Study 3 was a lab experiment that tested H2. Having demonstrated in Studies 1 and 2 that brand aﬀect strongly mediates the art infusion eﬀect, Study 3 tested whether this mediation is moderated by product- type, with stronger mediation (H2) for a utilitarian product (water) than for a hedonic product (chocolate). The products were advertised with either no art or da Vinci’s Mona Lisa (see Fig. 2C). Participants rated their brand aﬀect and then reported their willingness-to-pay (WTP) for the given product. Notably, WTP is a direct measure of consumers’ valuations of the product, thus providing tangible evidence of the value created by including artworks in advertisements.
The experiment had a 2 (Art: artless, artful) × 2 (Product: utili- tarian, hedonic) between-participants design, and measures consisted of the presumed mediator (brand aﬀect) and the primary dependent variable (WTP).
Participants were 120 Italian respondents (47% females) from a broad age range (36% were 18–25 years old, 39% were 26–40, and 25% were > 40 years old), and the study was conducted in Italian. Thirty respondents participated in each condition, with random assignment to condition. An additional 15 respondents participated in pre-testing, as described next.
5.1.3-Product selection pre-test
To select appropriate products and validate the manipulation of product-type, we conducted a pre-test in which 15 participants each evaluated 10 products on both hedonic value (I love this product; I feel good when I use this product) and utilitarian value (I rely on this product; This product is a necessity for me). Participants indicated their level of agreement with each statement for each product on a scale from1 (“strongly disagree”) to 7 (“strongly agree”). Following Chaudhuri and Holbrook (2001), the two hedonic ratings (r = 0.86, p < 0.001) and the two utilitarian ratings (r = 0.89, p < 0.001) were separately averaged. We then selected two products that were from comparable categories but with extreme and opposite hedonic scores and utilitarian scores: chocolate was highly hedonic (M = 6.20, SD = 0.65) and low in utility (M = 2.73, SD = 0.65), whereas water was low in hedonism (M = 2.50, SD = 0.71) and high in utility (M = 6.60, SD = 0.43).
See Fig. 2C.
Participants viewed the ad, rated aﬀect toward the brand, and then indicated their WTP. The brand aﬀect measure was identical to the preceding study. Participants indicated their WTP via a single item (Above what price would you not buy the product, because you can’t aﬀord it or because you didn’t think it was worth the money?; see Breidert, Hahsler, & Reutterer, 2006). Perceived artistry was not mea- sured because unlike the preceding study, the control condition con- tained no artwork, and because the Mona Lisa is an extremely well- known artwork.
5.2.1-Data and analyses
The full, anonymized dataset is available through the ﬁrst author’s personal website (or upon request).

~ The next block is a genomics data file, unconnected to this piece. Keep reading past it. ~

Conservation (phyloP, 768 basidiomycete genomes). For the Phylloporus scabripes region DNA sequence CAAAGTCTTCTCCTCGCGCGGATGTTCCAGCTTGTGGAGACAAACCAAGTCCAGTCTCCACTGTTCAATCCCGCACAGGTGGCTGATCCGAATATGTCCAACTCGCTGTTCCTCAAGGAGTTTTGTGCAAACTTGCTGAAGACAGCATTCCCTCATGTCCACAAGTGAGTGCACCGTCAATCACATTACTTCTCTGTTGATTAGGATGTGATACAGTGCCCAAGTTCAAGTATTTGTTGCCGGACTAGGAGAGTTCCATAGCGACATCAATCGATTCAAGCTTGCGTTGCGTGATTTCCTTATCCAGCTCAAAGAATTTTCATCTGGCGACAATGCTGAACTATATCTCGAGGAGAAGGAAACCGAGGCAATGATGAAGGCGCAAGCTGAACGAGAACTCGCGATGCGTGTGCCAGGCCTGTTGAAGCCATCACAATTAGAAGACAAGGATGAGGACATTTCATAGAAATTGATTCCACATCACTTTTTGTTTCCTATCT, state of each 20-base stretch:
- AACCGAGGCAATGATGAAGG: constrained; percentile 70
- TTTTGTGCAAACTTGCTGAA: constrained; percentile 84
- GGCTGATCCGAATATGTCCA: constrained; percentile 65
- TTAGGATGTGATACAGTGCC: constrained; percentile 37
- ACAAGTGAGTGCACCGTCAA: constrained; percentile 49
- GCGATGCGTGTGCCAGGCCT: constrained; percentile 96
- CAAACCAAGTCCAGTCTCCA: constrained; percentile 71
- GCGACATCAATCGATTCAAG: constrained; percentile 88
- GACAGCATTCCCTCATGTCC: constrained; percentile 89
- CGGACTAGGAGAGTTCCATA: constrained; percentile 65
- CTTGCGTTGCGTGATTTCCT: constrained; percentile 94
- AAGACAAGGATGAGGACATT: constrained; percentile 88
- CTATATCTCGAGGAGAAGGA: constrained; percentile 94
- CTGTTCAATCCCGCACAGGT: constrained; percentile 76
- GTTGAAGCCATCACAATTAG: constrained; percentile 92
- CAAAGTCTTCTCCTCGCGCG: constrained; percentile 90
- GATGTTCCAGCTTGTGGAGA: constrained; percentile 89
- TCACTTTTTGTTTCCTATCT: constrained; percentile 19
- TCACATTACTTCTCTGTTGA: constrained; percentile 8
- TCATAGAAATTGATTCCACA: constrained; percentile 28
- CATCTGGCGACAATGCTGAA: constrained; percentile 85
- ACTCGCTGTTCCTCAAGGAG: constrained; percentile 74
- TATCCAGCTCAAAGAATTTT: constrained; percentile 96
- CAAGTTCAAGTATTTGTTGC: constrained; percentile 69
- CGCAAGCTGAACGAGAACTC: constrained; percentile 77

5.2.2-Validity and reliability
The measure of brand aﬀect was highly reliable (α = 0.90). Given the unbounded nature of reported WTP, we checked for outliers more than ± 2.5 SDs from the mean, but no outliers were observed.
Brand aﬀect ratings are illustrated in Fig. 3C. A 2 (Art: artless, artful) × 2 (Product: utilitarian, hedonic) ANOVA revealed large and signiﬁcant main eﬀects of both art, F(1, 116) = 652.94, p < 0.001, and product, F(1, 116) = 130.35, p < 0.001. However, those eﬀects were qualiﬁed by a signiﬁcant interaction, F(1, 116) = 9.49, p < 0.01. Art increased brand aﬀect signiﬁcantly more for the utilitarian product [t(58) = 20.33, p < 0.001, d = 5.22] than for the hedonic product [t (58) = 15.83, p < 0.001, d = 4.10].
Reported WTP is illustrated in Fig. 3C. A 2 (Art) × 2 (Product) ANOVA revealed a large and signiﬁcant main eﬀect of art, F(1, 116) = 347.07, p < 0.001. The presence of art in advertising increased WTP. A signiﬁcant main eﬀect of product, F(1, 116) = 109.42, p < 0.001, conﬁrmed that chocolate (hedonic) elicited higher WTP than water (utilitarian). The interaction was marginally signiﬁcant, F(1, 116) = 2.80, p = 0.097; it should be interpreted with caution. Al- though the eﬀect of art on raw WTP estimates was slightly larger for the hedonic product (artful–artless = €2.41) than for the utilitarian pro- duct (€2.02), this was due to the higher base WTP for the hedonic product. In fact, the presence of art actually elicited a larger price premium for the utilitarian product (240%) than for the hedonic pro- duct (128%). So although the artful condition elicited signiﬁcantly higher WTP than the artless condition for both utilitarian [t(58) = 22.19, p < 0.001] and hedonic products [t(58) = 10.99, p < 0.001], the eﬀect size was twice as large for the utilitarian product (d = 5.74) as for the hedonic product (d = 2.83). Thus, utilitarian and hedonic products both exhibited art infusion eﬀects that were ex- tremely large, but this eﬀect was marginally larger for the utilitarian product (water) than for the hedonic product (chocolate).